• While the money-saving aspect of free camping is appealing, it is often a bit easier to stay at a campground with at least basic facilities. New Zealand is designed for campervanning, and there are countless campgrounds and holiday parks across the country to suit your needs. Typically, you don’t have to drive far to find one, even out in less populated areas. Most campsites offer basic amenities – toilets, showers, access to clean drinking water, and barbeque areas. Many campgrounds also offer powered campsites, if you need a recharge or just want the luxury of electricity for the evening. Some serviced sites even offer additional amenities, such as fully-equipped, communal cooking areas, dining pavilions, laundry facilities and playgrounds. The cost, of course, can vary wildly based on location and facilities, and a powered site will cost at least several dollars per night more than an unpowered site. The general range seems to be around NZD $10–40/night ($7–30 USD), which can add up quickly on top of the cost of the vehicle rental & fuel costs. We did a combination of free camping, powered, and unpowered sites, and spent roughly $14 USD/night over the course of 28 days.
  • Camping NZ (NZ Rankers) is a fantastic free app for iPhone or Android that is a must-have if you’re traveling by car/campervan. The app features offline maps, and displays all nearby campsites – including cost, amenities, and camper reviews. WiFi in New Zealand is notoriously unreliable (and expensive, if you do find a good connection on the road), so we found the app and its offline features to be tremendously helpful.
  • Since I’ve now brought up the topic of unreliable and pricey WiFi, I should mention that a great place to find reliable, free WiFi on the road is at public libraries. New Zealand’s libraries are easy to find (even most small towns have one) and universally gorgeous, and we made use of a number of them along our travels, either for sending a quick email to family back home, uploading photos, or posting an entry to our blog.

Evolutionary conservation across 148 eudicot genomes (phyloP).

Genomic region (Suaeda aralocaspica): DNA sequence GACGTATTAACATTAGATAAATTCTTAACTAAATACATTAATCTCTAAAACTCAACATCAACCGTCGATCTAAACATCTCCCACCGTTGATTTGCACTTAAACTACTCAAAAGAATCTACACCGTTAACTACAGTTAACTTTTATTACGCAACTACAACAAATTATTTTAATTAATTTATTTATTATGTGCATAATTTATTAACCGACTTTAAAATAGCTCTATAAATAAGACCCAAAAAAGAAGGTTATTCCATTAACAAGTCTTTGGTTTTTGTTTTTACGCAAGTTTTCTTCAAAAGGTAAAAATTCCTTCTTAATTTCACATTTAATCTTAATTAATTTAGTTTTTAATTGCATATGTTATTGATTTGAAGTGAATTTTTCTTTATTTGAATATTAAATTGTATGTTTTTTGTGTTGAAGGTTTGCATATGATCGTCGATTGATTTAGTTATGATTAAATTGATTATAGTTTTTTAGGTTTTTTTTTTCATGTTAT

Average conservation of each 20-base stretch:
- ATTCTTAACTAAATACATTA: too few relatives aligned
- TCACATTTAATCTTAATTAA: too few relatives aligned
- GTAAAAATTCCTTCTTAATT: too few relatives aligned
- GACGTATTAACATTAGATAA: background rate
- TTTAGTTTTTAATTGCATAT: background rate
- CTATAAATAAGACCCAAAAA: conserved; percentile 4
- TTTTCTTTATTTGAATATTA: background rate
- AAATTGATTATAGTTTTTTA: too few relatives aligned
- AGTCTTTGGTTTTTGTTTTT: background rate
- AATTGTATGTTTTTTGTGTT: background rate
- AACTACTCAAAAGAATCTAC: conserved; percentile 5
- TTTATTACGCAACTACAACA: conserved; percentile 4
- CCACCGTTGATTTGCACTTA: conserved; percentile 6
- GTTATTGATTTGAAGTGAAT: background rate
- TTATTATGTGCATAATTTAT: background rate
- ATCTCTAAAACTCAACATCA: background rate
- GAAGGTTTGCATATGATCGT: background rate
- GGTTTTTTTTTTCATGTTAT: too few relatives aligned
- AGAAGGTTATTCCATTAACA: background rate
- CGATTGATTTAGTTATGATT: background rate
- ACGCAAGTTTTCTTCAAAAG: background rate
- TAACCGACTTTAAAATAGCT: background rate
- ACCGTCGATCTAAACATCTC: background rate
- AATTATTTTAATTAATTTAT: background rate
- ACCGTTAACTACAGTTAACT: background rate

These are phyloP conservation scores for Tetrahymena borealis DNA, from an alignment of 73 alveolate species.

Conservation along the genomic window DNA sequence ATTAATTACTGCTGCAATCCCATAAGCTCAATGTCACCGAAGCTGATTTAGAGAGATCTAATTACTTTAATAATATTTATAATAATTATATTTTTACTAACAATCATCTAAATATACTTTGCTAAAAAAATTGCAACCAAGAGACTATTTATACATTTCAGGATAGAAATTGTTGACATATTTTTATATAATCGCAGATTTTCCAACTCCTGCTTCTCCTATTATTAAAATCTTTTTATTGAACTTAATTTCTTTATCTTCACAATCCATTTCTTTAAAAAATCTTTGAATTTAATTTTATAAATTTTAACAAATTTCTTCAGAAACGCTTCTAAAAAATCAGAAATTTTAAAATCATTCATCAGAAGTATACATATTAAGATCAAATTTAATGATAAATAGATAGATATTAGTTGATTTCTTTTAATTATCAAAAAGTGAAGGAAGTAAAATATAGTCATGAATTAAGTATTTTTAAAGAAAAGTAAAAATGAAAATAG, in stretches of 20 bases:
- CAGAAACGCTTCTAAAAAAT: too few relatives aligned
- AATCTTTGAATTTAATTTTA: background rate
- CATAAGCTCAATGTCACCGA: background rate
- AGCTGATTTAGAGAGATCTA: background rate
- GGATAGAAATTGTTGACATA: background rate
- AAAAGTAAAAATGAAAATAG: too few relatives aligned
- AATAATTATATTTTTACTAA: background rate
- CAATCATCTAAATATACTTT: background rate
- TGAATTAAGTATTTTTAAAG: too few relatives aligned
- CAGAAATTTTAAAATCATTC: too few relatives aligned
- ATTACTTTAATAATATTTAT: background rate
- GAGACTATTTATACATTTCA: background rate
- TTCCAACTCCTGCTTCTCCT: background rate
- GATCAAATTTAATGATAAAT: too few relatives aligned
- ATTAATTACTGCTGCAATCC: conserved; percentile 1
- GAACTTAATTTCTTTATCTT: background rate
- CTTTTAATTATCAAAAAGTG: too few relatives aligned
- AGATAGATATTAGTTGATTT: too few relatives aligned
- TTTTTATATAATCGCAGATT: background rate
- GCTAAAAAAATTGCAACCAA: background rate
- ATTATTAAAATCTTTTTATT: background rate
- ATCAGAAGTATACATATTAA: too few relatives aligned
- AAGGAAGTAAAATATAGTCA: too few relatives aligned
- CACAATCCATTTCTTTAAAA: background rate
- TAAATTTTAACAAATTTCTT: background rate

• Island hopping: All the campervan companies we initially contacted indicated that is was permitted to take the motorhomes on the ferry across the Cook Strait. If you are hiring a car, be sure to check with the rental company before booking. Many of the international companies advise/insist you do not make the ferry crossing (if the car gets damaged, they won’t cover repairs), while many local, New Zealand-based companies allow their vehicles onboard the ferries.
  • When making your reservation, check for deals. We’d initially planned to begin our trip in Auckland and head south. The hiring company offered us a substantial discount if we rented the camper from Christchurch and returned it in Auckland, likely because they needed to get the van up there for another rental. We simply reversed our itinerary and saved a bunch of dough!

 

The big question: Is campervanning worth it?

With all that, is campervan travel the best way to see New Zealand? If you’re on a tight budget, perhaps not. But if you’ve got a little wiggle room in the financial plan and the experience sounds exciting, we thought it was a fantastic way to see the country. For those of you gearing up for your campervan adventure or planning ahead for a future journey, we hope these insights help you make the most of your experience.

Leave a Reply

Your email address will not be published. Required fields are marked *